The parish identification strategy was developed in the context of federal and Texas state policy failures that fomented fear among immigrants.
With no path to legalization for millions ready to embrace the responsibilities of living in America, changes in Texas state law increased the vulnerability of families and communities. In 2008, Texas began denying licenses for immigrants unable to show proof of legal residency. In 2017, Texas passed Senate Bill 4, allowing law enforcement officers to inquire about immigration status and to ask for proof of legal residency. This forced local law enforcement agencies to cooperate with federal immigration authorities. Newly trained through Recognizing the Stranger, Dallas Area Interfaith leaders began educating their parishes about the local implications of state legislation.
Bishops and clergy of the Catholic Diocese of Dallas and Dallas Area Interfaith (DAI) decided to negotiate recognition of parish-based identification cards from local law enforcement. They convened an assembly with 1,500 members of the community to pressure local police chiefs to participate in a new program that would allow immigrants to drive to work and take their children to school without fear of deportation. Specifically, the community sought public agreements from the chiefs of police to accept parish-issued identification cards to help immigrants avoid legally mandated fingerprinting and detention when state-sponsored identification cannot be presented. Under the watchful gaze of thousands of immigrants (and nonimmigrants participating in solidarity), three police chiefs consented.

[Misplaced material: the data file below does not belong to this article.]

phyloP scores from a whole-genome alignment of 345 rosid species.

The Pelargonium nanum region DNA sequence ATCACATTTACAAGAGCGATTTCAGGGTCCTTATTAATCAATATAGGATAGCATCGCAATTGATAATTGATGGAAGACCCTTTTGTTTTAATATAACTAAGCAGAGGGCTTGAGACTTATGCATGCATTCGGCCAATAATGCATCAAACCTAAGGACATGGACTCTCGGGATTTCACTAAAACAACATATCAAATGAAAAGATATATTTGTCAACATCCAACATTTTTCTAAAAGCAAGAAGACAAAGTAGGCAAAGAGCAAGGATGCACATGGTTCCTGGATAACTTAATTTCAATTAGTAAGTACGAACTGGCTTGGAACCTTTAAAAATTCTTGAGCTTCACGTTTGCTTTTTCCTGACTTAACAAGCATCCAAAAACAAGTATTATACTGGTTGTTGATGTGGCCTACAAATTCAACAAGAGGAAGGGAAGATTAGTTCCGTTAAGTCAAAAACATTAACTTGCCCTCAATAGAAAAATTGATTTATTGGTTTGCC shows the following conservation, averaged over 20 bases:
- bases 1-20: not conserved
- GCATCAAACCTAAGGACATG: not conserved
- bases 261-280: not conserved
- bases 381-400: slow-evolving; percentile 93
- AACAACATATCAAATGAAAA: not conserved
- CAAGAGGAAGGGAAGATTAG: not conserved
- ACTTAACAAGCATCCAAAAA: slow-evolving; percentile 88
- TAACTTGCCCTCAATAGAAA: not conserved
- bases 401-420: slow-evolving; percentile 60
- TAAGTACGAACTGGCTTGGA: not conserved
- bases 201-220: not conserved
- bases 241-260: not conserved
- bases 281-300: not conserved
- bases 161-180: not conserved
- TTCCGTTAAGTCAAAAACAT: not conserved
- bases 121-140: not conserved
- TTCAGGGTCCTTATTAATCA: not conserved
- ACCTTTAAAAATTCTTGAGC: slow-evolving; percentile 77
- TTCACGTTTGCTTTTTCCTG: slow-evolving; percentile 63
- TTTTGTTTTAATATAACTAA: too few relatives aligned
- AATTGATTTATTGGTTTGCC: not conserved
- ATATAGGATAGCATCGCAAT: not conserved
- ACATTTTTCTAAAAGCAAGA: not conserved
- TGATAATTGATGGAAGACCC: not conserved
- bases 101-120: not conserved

Since then, agreements with law enforcement have been instituted within the Dioceses of Dallas and Brownsville (with Valley Interfaith), reducing the risk of deportation for tens of thousands of immigrants.
Parish identification is part of a larger strategy of leadership development and local, state and federal policy reform so that all families and communities can live without fear and participate more fully in public life.
[Photos are from the DAI assembly that secured police acceptance of parish IDs.]
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